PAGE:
It’s a bit ironic that HCR3036 failed today. The constitutional amendment, introduced by Rep. Vicki Steiner, would add to the Article X Section 18 state constitution the following language allowing the state government to cut checks directly to individuals.
The legislative assembly may provide by law for direct general allocations of state funds to North Dakota resident individuals upon eligibility terms and conditions established by law. An allocation authorized under this section must be in a uniform amount for each eligible individual. The legislative assembly shall establish a minimum period of continuous residency in this state immediately preceding eligibility for an allocation, but that residency period may not be less than one year.
Strangely, the amendment would have left in language which states “neither the state nor any political subdivision thereof…make donations to or in aid of any individual.” That language makes it illegal, currently, for the state to write checks to individuals. Rep. Steiner’s new language directly contradicts that language, but would have left that language in place.
It would have created a paradox in law in which the same section of the constitution would contradict itself. And what’s ironic about the bill’s failure is that the State of North Dakota and political subdivisions thereof already walk all over this part of law. Because that section also currently prohibits the State of North Dakota from giving loans, credit or donations to corporations. And yet, government-run and taxpayer-funded “economic development” is big business in this state.
But I digress. A majority in the House voted down the resolution, and for the right reasons. Here’s the floor debate:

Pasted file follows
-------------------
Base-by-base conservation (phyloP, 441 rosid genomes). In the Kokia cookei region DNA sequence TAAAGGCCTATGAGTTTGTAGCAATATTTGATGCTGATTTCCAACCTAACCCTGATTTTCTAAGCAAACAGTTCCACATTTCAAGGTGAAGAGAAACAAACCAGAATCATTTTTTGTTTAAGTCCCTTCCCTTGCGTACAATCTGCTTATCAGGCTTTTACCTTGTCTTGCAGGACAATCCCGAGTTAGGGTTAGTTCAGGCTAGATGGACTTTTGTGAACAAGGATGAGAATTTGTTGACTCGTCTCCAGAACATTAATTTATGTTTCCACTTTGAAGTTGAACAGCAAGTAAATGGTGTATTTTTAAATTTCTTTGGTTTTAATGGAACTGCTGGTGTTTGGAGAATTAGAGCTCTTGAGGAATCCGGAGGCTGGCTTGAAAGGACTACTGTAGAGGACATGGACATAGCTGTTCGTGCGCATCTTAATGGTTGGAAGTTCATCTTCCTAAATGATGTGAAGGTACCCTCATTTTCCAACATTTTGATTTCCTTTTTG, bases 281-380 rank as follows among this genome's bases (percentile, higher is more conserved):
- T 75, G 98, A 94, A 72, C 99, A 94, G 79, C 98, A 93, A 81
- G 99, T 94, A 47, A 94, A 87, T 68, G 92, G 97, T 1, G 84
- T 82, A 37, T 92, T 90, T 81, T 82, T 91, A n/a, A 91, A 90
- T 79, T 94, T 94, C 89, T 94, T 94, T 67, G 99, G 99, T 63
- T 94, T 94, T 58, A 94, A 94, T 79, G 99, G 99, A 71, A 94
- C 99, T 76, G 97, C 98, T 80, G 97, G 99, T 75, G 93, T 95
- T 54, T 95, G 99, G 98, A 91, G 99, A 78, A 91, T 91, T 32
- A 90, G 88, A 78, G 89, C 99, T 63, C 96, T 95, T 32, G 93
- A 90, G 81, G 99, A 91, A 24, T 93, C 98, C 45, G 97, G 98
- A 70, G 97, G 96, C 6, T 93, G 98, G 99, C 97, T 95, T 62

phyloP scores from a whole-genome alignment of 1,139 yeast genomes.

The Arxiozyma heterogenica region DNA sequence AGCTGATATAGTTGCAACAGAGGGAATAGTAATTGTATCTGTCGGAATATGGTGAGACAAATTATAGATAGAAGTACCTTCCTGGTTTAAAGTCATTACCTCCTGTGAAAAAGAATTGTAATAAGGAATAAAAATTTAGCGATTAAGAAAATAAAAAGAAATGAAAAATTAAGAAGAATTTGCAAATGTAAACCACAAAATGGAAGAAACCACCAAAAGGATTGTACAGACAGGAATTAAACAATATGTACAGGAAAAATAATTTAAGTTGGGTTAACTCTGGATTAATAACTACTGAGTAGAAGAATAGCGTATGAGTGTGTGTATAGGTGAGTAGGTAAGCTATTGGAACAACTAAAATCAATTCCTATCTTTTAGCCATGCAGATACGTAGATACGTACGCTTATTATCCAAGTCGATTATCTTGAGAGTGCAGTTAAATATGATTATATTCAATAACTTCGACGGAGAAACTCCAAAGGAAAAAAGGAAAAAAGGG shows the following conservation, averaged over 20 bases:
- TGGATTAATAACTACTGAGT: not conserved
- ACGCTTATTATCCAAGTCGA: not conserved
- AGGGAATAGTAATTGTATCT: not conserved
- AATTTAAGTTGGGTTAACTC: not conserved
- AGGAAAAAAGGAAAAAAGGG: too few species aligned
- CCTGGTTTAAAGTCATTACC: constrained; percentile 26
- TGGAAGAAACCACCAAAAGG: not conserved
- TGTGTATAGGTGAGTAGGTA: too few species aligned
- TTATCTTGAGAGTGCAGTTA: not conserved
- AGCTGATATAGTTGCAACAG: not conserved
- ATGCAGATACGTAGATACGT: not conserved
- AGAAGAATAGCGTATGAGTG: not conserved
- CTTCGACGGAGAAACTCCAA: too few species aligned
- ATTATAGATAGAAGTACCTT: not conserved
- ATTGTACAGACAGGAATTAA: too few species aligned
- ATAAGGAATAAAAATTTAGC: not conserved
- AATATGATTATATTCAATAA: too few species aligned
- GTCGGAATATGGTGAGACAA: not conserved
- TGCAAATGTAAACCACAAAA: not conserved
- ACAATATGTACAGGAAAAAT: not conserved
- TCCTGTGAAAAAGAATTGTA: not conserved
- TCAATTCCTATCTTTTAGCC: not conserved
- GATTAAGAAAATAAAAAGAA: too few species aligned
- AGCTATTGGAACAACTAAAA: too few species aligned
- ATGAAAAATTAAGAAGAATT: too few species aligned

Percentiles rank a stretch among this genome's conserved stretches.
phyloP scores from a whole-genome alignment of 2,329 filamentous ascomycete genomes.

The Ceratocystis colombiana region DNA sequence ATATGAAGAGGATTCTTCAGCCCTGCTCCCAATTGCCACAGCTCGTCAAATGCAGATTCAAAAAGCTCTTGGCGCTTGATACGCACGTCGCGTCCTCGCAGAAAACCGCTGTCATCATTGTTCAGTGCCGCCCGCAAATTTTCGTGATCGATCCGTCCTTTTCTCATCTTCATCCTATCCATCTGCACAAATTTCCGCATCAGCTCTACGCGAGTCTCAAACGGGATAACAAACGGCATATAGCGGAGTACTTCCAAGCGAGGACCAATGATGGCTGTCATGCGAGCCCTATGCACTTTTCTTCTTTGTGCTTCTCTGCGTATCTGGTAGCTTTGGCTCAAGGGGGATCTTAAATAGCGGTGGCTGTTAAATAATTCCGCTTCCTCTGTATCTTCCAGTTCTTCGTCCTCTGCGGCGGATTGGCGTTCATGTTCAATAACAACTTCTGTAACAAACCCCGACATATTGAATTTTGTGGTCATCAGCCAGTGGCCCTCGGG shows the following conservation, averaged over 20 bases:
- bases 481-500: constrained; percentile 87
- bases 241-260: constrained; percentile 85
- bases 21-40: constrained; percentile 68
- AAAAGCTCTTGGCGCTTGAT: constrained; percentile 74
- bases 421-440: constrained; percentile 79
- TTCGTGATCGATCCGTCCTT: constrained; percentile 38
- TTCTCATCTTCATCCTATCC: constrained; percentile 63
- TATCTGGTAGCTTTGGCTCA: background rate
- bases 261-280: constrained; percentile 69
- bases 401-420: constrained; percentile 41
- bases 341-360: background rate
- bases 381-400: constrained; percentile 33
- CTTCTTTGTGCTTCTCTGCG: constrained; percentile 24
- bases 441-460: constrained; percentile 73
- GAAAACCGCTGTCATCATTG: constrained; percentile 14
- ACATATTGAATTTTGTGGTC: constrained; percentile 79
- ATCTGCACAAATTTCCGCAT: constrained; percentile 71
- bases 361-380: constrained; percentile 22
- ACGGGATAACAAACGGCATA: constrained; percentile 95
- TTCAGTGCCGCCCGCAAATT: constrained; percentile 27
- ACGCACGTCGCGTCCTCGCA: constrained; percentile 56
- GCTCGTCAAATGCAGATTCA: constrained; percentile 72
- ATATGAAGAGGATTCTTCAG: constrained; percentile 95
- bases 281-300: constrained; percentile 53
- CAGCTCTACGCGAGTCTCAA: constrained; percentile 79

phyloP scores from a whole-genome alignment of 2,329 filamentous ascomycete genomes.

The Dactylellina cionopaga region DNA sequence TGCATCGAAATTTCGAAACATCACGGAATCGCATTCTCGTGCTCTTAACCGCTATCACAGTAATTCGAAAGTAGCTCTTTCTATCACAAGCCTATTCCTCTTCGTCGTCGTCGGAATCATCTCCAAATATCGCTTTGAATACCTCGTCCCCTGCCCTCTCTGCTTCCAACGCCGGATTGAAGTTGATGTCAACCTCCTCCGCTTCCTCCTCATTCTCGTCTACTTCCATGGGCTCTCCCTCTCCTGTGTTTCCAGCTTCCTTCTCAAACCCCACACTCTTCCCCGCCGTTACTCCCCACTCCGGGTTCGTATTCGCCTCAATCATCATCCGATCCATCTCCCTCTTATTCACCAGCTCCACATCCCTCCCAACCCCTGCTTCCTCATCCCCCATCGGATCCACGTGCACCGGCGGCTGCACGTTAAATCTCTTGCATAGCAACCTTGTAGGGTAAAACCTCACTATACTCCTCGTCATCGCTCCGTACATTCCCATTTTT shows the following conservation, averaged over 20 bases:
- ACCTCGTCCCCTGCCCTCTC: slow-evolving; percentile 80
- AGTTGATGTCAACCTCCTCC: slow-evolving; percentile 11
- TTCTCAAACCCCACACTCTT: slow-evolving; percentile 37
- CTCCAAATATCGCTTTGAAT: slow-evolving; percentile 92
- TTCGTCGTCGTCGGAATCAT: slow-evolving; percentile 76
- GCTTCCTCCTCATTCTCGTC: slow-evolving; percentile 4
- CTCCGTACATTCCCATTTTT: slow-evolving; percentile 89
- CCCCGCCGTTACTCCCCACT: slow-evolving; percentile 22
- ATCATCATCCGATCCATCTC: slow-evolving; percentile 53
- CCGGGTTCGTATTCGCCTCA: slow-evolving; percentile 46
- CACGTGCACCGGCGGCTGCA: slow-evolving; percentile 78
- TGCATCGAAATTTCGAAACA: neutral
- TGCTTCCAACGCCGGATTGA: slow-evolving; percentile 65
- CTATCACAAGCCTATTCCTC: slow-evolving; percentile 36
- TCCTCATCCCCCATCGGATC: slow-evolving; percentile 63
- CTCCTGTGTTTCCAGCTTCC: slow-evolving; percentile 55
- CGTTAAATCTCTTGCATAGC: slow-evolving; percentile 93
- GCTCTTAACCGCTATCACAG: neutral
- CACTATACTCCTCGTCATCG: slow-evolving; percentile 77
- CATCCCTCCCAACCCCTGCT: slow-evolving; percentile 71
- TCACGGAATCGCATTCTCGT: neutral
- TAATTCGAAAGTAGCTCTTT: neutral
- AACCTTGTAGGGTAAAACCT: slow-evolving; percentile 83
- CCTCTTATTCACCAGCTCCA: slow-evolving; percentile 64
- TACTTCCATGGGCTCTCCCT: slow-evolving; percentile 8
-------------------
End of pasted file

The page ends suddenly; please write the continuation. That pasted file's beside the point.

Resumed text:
It was interesting to hear a number of legislators reference the State of Alaska and the Permanent Fund Dividend. I was born in Alaska and collected, along with every other citizen, the PFD checks. But it’s worth remembering that the funds those checks draw on aren’t tax funds. Most of the oil development in Alaska happens on state land. The checks are funded by the state’s share of oil royalties, not other people’s taxes.
That would be a much different situation here in North Dakota where most of the oil development happens on private land, and where the surpluses are made up of tax dollars paid by other people (the state’s royalties go into a constitutional trust fund reserved for schools). We should not open the door to voters being able to vote themselves checks paid for with other people’s money.
“I’d rather work hard on keeping the money in the taxpayers’ pocket,” said Rep. Rick Becker, “instead of having them give it to us for redistribution.”
“Whose money is it?” asked Rep. Craig Headland. “Is it the state’s money to give back freely?”
Obviously, if the state has an excess of funds, the appropriate thing to do is to reduce taxes. The State of North Dakota has more money than it knows what to do with. A revenue update issued by the Office of Management and Budget earlier this week indicated that the state tax collections have exceeded last year’s collections, biennium to date, by a whopping 64.6%. Collections have exceeded legislative projections by 41.5%.
That means we need some serious tax relief, and so far there is some in the hopper. The House passed a mammoth half-billion income tax relief plan for individuals and businesses, and though Democrats are opposing it (with some cooked projections) there is also tax relief coming from the oil industry.
We can argue about the degree of tax relief in these areas – I’d like to see legislators be more bold – but they are trying to implement tax reductions across the board.
That, instead of wealth redistribution, is how you handle surpluses.